Image via Add Letters

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Generic investor pitch presentation flow

Generic investor pitch presentation flow

Here is a story flow that I end up using often for investor pitches of my clients:

  • Good idea
    • Once, there was a situation
    • Something changes/changed
    • This creates an opportunity/problem
    • It's not easy to solve it
    • Enter [company]
    • It's clever
    • It's different from the competition and alternatives
  • Good business
    • Market: lots of (potential) users
    • Market: lots of dollars
    • Profitable: Unit economics work, company economics work (when company reaches scale)
  • Good startup business
    • Product/feature pipeline is doable
    • Sales & marketing strategy is doable
  • Good company
    • Team knows what they are doing
    • Traction shows that things are gaining momentum
  • Good deal (often not covered in a presentation)
    • Board configuration
    • Deal terms

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Sounding convincing, versus actually convincing

Sounding convincing, versus actually convincing

Some people naturally sound convincing. They have charisma, they find it easy to tell their story, they are confident, they can wing the presentation, they say that they consider themselves good presenters. They sound convincing, but do they convince?

Many of the people who fall in this category are not very good at reading body language. Maybe the buyer or investor on the other side of the table is (slightly) introvert and does not push back that much. Maybe if the same type of question comes back for the third time (after 2x the same sort of answer), the answer was not very clear. Maybe there is a difference between a great meeting with great energy, and a decision to buy/invest.

As a presentation designer, I have built up another type of self confidence: not being ashamed to ask again if something is not clear, even if it is the fifth time. If I don't get it, the presentation I am going to design will also not get there. Investors and buyers won't be as patient as presentation designers


Image from WikiPedia

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A personal speech

A personal speech

We recently celebrated my daughter's Bat Mitzvah and here is the process I went through to produce my short speech:

  • I did not make too big a deal out of the speech, it is not the State of the Union, I wanted to express my feelings to my daughter, and focus the attention of the entire crowd for a few minutes on her.
  • I created a digital notebook accessible from all my devices weeks in advance. Here I jotted down ideas: stories, memories, jokes, anecdotes, as they came along. It is hard to come up with ideas 24 hours before
  • About a week before the event, I wrote down a whole version, and put it away
  • A few days later during a bike ride a crafted an entire new story in my head, shorter, simpler, and less dry. Immediately after dismounting from the bike I wrote that one down.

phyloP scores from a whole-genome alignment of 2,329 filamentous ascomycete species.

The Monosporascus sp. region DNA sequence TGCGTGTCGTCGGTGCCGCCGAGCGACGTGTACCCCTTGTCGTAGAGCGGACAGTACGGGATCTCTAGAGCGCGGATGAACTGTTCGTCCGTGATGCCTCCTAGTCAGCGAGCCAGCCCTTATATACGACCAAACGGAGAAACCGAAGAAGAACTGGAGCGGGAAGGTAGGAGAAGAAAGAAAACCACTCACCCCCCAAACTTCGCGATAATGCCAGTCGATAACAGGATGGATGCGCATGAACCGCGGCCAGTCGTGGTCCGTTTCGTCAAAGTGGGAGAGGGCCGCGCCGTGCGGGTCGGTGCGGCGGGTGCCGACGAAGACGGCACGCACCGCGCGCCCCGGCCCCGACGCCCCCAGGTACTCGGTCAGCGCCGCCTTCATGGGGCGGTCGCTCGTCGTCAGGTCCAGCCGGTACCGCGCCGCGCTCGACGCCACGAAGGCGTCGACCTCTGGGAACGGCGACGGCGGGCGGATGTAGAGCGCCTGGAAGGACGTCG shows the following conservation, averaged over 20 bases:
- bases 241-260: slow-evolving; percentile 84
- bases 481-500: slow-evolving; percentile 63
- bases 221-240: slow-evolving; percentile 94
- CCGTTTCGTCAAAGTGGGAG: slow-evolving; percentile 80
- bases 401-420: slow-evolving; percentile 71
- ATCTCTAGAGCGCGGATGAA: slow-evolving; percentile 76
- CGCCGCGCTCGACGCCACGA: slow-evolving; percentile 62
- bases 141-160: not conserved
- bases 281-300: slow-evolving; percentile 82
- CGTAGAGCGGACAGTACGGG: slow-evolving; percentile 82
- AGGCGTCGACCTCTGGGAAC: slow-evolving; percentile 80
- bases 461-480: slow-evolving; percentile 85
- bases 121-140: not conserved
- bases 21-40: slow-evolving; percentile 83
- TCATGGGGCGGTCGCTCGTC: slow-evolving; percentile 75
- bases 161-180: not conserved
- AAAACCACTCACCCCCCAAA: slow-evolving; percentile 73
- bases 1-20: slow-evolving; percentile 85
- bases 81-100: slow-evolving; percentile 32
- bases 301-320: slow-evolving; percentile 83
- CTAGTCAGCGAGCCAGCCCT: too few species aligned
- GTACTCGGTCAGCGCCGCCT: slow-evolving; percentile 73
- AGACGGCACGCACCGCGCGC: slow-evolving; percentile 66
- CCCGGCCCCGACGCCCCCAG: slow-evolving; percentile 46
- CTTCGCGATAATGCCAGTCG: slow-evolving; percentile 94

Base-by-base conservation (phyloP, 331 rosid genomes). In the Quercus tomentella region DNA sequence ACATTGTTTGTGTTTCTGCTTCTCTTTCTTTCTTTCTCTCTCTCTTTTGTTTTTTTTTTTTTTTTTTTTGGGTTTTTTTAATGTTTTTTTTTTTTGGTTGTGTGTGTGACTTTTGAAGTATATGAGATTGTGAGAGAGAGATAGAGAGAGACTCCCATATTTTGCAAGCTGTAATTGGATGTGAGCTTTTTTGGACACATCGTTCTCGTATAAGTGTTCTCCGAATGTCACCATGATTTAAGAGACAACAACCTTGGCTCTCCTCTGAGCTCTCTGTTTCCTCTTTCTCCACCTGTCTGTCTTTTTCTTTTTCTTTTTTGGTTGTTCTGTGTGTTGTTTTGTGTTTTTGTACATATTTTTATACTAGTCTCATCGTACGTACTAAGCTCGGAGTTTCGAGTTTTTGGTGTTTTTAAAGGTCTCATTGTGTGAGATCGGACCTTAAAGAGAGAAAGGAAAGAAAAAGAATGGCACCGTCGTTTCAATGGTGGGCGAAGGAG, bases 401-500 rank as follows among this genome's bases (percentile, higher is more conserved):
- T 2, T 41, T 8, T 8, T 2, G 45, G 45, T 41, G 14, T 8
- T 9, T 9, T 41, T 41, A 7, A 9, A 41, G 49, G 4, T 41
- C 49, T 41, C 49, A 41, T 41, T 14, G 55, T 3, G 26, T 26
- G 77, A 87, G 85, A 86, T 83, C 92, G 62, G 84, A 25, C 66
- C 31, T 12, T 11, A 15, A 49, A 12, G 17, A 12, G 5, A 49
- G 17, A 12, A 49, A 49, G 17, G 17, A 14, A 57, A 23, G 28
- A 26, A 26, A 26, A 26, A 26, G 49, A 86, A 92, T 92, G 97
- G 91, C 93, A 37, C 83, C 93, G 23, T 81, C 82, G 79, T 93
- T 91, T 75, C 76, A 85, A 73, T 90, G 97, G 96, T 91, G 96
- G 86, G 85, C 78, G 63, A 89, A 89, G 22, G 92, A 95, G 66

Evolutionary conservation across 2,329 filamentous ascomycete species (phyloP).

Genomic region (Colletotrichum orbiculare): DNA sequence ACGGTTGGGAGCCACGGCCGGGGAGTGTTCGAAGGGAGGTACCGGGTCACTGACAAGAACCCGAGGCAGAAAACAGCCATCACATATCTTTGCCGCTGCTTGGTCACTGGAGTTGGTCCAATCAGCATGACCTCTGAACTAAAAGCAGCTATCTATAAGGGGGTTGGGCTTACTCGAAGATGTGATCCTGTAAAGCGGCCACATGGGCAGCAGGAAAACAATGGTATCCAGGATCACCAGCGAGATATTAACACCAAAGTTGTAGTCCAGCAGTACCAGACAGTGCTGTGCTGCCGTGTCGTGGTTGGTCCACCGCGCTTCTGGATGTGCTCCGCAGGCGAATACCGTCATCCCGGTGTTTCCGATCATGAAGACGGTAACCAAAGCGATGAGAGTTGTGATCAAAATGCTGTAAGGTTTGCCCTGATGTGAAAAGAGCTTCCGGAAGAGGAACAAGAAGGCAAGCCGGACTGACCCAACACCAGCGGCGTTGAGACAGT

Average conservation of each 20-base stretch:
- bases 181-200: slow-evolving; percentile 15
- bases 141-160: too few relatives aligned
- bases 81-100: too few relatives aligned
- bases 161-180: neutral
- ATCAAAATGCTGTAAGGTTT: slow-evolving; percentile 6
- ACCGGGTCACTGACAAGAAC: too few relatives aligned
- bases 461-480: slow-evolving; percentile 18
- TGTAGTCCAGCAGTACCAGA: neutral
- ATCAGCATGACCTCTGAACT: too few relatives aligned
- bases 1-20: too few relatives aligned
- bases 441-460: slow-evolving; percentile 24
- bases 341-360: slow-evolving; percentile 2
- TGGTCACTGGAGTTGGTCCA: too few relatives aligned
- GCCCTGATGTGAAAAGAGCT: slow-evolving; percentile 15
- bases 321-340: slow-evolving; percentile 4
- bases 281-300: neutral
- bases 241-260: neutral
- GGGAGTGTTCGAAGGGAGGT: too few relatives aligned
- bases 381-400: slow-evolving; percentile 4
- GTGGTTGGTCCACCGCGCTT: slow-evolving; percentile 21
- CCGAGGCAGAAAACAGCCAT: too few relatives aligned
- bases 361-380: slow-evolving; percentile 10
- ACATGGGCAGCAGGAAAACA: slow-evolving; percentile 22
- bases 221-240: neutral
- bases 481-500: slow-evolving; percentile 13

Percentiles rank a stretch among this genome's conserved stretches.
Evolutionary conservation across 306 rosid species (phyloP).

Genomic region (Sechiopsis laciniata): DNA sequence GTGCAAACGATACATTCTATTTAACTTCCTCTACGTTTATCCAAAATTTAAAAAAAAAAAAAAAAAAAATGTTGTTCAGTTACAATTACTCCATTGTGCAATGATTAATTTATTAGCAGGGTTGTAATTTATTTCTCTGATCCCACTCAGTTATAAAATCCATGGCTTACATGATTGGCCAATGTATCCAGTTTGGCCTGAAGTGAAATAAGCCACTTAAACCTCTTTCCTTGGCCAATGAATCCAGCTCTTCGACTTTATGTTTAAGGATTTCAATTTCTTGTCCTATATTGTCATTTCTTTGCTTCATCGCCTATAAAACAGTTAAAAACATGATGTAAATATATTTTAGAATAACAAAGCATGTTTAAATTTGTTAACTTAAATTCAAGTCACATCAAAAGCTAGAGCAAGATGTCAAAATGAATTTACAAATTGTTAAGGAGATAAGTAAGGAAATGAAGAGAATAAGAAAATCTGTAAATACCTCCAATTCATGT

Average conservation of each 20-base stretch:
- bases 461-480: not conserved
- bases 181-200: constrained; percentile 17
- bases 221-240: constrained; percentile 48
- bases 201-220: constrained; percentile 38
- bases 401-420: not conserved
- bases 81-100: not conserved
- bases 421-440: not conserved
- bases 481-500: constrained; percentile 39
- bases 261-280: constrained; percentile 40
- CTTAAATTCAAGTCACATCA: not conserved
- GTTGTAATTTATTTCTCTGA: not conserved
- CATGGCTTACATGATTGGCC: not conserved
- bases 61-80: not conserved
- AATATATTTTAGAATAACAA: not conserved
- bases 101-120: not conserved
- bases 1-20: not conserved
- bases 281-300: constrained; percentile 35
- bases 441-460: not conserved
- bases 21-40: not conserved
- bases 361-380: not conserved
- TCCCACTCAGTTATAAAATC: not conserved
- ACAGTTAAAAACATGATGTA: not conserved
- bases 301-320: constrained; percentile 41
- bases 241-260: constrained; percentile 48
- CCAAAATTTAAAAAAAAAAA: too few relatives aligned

• I rehearsed a couple of time and created a short bullet point lay out of my talk that I could print in small font and hold in my hand. Important points are the key element of a paragraph (you can summarize those in 4 words if you have to), and lists ("what was that 3rd character trait again?")
  • During the speech i made sure that I was really "into the story" feeling the meaning of the words while saying them (i.e, not pressing play from memory and just recite text without processing what it means).
  • Instead of uttering "uhm", I tried to keep the composure and pause to form the next key idea in my mind before speaking it out.
  • And yes, I did not use slides!

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Backgrounds and introductions

Backgrounds and introductions

You got 30 minutes with a senior executive to present your case in a highly politically charged issue. Many people bring a very long deck that starts slowly, industry trends, backgrounds, history, until finally at 25 minutes we get to the real issue.

These type of presentations are not TED talks were we take the audience on an inspirational journey. Everyone in the room pretty much knows the background and history (if they did not, they could have read it the night before in your document), probably knows the arguments both sides are making.

Your 30 minutes is best spent showing why the combination of your arguments is the best one. You need to get the point early in your presentation, and have at least one slide that puts all the options, pros and cons on a page. Other slides in the presentation are backups for the points you are making.

Yes, that one slide can be busy, but it should not be unreadable. 

  • Keep sentences short, think of every word you are adding to the slide whether it is worth it or not
  • Group similar points into one overarching one
  • Spend very little slide real estate at no brainers to which both sides agree
  • Use colors, and layout to highlight the differences between the options
  • Project the slide over a white board if you can, so people can scribble and write on it

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Staring at a page and repeat

Staring at a page and repeat

When you start at a blank or partially complete slide, it is tempting to put that key message in. You don't have the overview of the entire presentation, so the key point will appear - duplicated - on many pages.

The same thing I often see happening on corporate web sites: multiple people make edits on different pages independent from each other.

The slide and the page on its own make sense, the overall story looks garbled and duplicated. 


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Problems, problems, problems, solutions, solutions, solutions

Problems, problems, problems, solutions, solutions, solutions

Most product pitches go something like this:

  • Existing solutions have this problem
  • Existing solutions have this problem
  • Existing solutions have this problem
  • Existing solutions have this problem
  • Existing solutions have this problem
  • Our solution does not have this problem
  • Our solution does not have this problem
  • Our solution does not have this problem
  • Our solution does not have this problem
  • Our solution does not have this problem

The story gets repeated, which makes the whole things boring. A better option is to elaborate on the problems, but then keep the solution section relatively short. You can even show a grid of small screen shots of all your "problem" slides, with tick marks over each one of them.